Rachel Kraus is an AmeriCorps service member with FoodCorps, a nationwide team of leaders who connect kids to real food in school. You can find out more about it at www.foodcorps.org. Lifeway is a member of the FoodCorps Corporate Council and its support helps make Rachel’s position possible. You can read more about our partnership with FoodCorps here. Check out her first blog post here.
The weeks leading into summer are a busy time for schools. Finding time to squeeze school garden planting into the mix of testing and year-end festivities can be challenging. As a FoodCorps service member at Bayyari Elementary School in Springdale, Arkansas, my role is helping teachers see how a garden is a worthwhile endeavor. When planted in a smart way, students and teachers can benefit both nutritionally and educationally.
The key is choosing vegetables that can be planted early and enjoyed before school gets out, like kale and sugar snap peas, or vegetables that are fast growing like radishes. Corn and tomatoes are ideal too. When planted at the end of the school year, they begin to fruit when the students return in August. That way, the students are guaranteed to see the fruits of their labor.
Planting Seeds and Growing a Garden
At Bayyari, we made a long list of what needed to be planted in our garden and when. The teachers then signed up for a garden bed based on what they liked and what fit their schedule. By the end of May, nearly all of the 29 beds in the school garden had been planted at least once, if not twice, with a crop that will go directly to the students. That’s right, students at Bayyari get to learn from the gardening experience AND eat all of the healthy, delicious harvest!
Here are some photos of the classes in action:
Our garden’s mouse!
Mrs. Ward’s class planted sugar snap peas and Swiss chard. Sadly, neither grew very well because of the mice that were living in our compost pile and underneath the shed. Everyone, including mice apparently, know that fresh vegetables are delicious AND good for you.
Potatoes from Mrs. Cleaver’s class.
Mrs. Cleaver’s kindergarten class planted potatoes that started as seedlings on the windowsill in their classroom. Before we planted them, the students cut the potatoes into chunks, being careful to leave at least two eyes per piece.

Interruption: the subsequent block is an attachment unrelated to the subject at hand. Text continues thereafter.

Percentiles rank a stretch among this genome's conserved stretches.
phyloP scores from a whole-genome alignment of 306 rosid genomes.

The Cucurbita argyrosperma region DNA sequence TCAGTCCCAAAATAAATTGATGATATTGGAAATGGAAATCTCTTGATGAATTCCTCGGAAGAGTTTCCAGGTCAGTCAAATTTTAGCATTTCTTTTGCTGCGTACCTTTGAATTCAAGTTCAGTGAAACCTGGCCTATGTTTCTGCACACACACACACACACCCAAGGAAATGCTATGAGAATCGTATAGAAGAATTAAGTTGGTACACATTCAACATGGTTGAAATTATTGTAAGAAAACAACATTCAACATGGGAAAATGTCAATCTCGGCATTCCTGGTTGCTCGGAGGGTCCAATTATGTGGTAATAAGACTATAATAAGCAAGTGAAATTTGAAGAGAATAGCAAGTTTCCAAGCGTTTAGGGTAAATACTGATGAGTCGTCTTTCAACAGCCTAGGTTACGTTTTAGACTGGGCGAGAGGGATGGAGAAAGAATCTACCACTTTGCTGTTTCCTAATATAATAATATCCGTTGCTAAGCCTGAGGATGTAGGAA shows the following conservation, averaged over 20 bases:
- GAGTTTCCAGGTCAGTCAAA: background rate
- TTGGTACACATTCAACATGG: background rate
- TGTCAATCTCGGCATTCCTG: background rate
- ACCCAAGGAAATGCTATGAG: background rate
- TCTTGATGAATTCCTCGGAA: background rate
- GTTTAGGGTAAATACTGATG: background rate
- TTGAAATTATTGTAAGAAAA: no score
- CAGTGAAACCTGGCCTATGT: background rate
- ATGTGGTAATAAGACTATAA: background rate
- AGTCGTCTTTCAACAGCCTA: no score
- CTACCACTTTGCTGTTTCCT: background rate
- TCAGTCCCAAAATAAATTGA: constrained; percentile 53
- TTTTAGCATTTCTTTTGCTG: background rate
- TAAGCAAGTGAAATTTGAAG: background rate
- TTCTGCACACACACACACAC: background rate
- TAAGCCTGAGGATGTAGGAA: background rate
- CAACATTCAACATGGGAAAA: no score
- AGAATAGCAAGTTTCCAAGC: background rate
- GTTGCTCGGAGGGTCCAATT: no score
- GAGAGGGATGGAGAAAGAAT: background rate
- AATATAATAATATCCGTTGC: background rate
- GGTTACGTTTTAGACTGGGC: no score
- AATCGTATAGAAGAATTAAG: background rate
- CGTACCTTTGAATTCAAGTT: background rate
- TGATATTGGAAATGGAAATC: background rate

Radishes from Mrs. Porter’s and Mrs. Faldon’s classes.
Mrs. Porter’s and Mrs. Faldon’s classes planted radishes. They grew to be some of the largest radishes we’ve ever seen. We used them to make radish salsa!
Tilling soil to plant seeds.
Mrs. McDonald’s class planted sugar snap peas and carrots. They also planted okra, to be harvested later this summer, and pulled large weeds out of the garden paths.
Strawberries, onions, kale, and flowers thanks to Mr. O’Connell’s class.
Thanks to Mr. O’Connell, all of the fifth grade classes planted beds full of strawberries, onions, kale, and flowers to encourage pollinators.
Mrs. Chotard’s class planted green beans and helped tremendously with cleaning up the garden and potting some perennial flowers to adorn the posts of our outdoor classroom.
Those are some fresh carrots from Mrs. Tyree’s class!
Mrs. Tyree’s class planted carrots. The students harvested them and ate carrot after carrot in the shade of our outdoor classroom. One student, Yosselin, actually lost her tooth while munching on a freshly picked carrot!
Getting ready for some sugar snap peas from Mrs. Isaack’s class.
Mrs. Isaack’s class also planted sugar snap peas and helped everyone out by catching a couple mice.
Mrs. Sherman’s kindergarten class planted beets. They harvested them, practiced fine motor skills by cutting them up in the classroom, and then roasted the beets with apples and cinnamon. Yum!
Mrs. McEntire’s class pulling up radishes for fresh salsa!
Ms. McEntire’s class planted lettuce and radishes. We made radish salsa with some of the radishes, and the students were able to take the rest home so that they could make salad and salsa for their parents.
A school garden is a valuable way for students to learn how to grow and prepare nutritious foods. Learning about healthy foods at a young age encourages healthier eating habits throughout adolescence and eventually adulthood.